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Non-Rejectable Tissue

  1. Apr 27, 2005 #1
    okay I didnt really understand that but what I was wondering was: Can you replace brain tissue thats been damaged or destroyed somehow, since the body (apparently. I had a little bit of trouble understanding that last post) won't reject brain tissue?
    Last edited: Apr 27, 2005
  2. jcsd
  3. Apr 27, 2005 #2


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    the brain has a barrier that limit the element enterring the central nervous system (CNS). Usually, cell that play a role in the immune system do not enter the CNS. The CNS has its own immune system (more or less). Therefore, the Major Histocompatibility Complex (MHC) recognition will not play a role when transplanting tissue in the CNS. The rejected tissue is due to non-self MHC that is recognized by the immune system.
  4. Apr 27, 2005 #3


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    While the brain does enjoy a certain isolation from immune surveilance, it is sometimes called an immune priviledged site, this does not necessarily facilitate the type of transplantation you describe. One of the major problems, that we have addressed in other threads, is that physically reconnecting all the circuits in the replaced piece of brain is currently not possible. These connections are critical not only for function of the transplant but also for survival. Chemicals such as growth factors are required by many cells of the brain and are supplied by their respective targets. If these factors can somehow be supplied the transplant might be able to re-establish the correct connections and potentially re-assume function. However this does not mean that the brain is completely devoid of immune activation. Check this article for a review of brain tissue/cell tranplantation and the associated immune system problems.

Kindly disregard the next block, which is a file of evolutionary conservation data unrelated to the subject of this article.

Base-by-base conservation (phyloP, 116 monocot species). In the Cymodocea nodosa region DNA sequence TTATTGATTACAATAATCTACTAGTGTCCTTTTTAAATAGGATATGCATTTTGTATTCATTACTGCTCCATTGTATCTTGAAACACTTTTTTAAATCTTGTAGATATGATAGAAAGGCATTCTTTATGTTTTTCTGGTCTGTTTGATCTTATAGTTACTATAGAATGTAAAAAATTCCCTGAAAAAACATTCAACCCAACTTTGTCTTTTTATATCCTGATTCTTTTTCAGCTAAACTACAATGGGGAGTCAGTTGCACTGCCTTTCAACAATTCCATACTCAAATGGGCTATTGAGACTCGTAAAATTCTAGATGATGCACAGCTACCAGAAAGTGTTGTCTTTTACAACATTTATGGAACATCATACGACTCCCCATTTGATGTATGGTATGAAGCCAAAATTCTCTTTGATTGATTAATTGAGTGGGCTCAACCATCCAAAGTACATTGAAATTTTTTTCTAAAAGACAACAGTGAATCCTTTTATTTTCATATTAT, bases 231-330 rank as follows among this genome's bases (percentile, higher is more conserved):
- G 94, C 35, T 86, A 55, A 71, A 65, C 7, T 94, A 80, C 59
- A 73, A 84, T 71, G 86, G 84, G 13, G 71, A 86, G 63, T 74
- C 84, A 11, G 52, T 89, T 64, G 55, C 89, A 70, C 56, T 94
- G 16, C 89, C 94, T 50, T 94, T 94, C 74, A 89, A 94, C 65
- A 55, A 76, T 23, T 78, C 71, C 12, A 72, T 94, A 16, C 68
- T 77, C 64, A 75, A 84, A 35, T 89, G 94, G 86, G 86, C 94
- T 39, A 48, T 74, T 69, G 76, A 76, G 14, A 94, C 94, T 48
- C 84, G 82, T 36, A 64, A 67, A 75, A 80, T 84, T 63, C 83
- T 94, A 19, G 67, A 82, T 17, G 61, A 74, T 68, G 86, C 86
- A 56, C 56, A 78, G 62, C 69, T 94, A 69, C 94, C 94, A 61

5. Apr 27, 2005 #4
    The only reason I brought it up was I thought that if you put part of someone's brain in the brain... that the brain would sort of automatically connect to it..that that brain tissue would become a part of the brain just like any other tissue, and that it would be looked after by the brain like any other tissue

    if that makes sense...sorry if it didnt
  6. Apr 28, 2005 #5


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    It's not a bad thought, and is a fundamental premise behind certain tranplantation technologies that are being investigated. However, it turns out to be more complicated than: replace brain region A with donor piece, hope for new connections to be made and avoid immune system activation. A search on PubMed will bring out more aspects of this topic than can be covered here.
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